Benefactors and unexpected beneficiaries

A library book in my possession had this prayer tucked into it. The prayer was printed on a piece of yellowed paper with chunks broken off along one edge and a lovely orange floral design stamped along the other edge.

Make me
a point of contact,
Lord, whereby the
Holy Spirit may
enter into those
I touch, whether by
the word I say,
the prayer I pray,
or the life I live.

(Irish Missal)

A beautiful prayer. Worth pondering. Worth praying.

The back of the paper identified the distributor of the prayer as the "Maryknoll Sisters." I did a google search and found that this is an order of Catholic sisters, founded in 1912. According the their website, they were the "first group of Catholic sisters in the United States to devote their lives in service overseas." Impressive mission.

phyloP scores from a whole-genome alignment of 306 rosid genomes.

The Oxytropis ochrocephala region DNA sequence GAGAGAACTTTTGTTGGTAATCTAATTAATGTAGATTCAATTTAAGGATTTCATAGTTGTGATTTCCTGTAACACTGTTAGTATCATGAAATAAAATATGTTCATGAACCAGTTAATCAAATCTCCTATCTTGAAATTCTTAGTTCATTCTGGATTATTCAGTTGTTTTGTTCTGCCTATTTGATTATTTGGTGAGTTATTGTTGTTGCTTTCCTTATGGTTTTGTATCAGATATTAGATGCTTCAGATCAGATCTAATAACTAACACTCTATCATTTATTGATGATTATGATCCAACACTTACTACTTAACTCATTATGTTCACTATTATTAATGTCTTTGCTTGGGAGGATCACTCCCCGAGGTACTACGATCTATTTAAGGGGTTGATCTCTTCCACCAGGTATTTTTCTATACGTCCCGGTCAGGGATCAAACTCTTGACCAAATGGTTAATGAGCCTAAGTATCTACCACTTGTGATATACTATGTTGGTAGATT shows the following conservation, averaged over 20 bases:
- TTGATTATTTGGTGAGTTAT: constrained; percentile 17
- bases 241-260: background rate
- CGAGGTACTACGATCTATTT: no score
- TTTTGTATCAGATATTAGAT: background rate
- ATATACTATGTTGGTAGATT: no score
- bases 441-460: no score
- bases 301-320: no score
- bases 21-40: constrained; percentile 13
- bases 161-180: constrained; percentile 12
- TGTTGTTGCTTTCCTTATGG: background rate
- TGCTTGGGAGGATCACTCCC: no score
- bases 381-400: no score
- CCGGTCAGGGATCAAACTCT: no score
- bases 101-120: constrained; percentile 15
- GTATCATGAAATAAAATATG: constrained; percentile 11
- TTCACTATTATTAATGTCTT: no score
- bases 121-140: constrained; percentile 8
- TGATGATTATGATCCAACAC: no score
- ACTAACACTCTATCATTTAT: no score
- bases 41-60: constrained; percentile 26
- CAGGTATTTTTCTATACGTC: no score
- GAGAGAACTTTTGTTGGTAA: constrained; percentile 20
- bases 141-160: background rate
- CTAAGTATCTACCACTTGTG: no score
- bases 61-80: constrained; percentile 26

Although I'm on American soil and, therefore, not part of their overseas service demographic, finding this prayer that they printed and distributed makes me their unexpected beneficiary. As well as the unexpected beneficiary of the person who tucked the prayer into the library book in the first place. As well as the unexpected beneficiary of the author of the prayer. Anyone reading this post and now writing the prayer into a journal–or pondering it or praying it–is also the unexpected beneficiary of this cummulative group.

One never knows who will become a beneficiary of one's work. A thing of value sent out into the world creates such unexpected routes by which the value will be ultimately redeemed.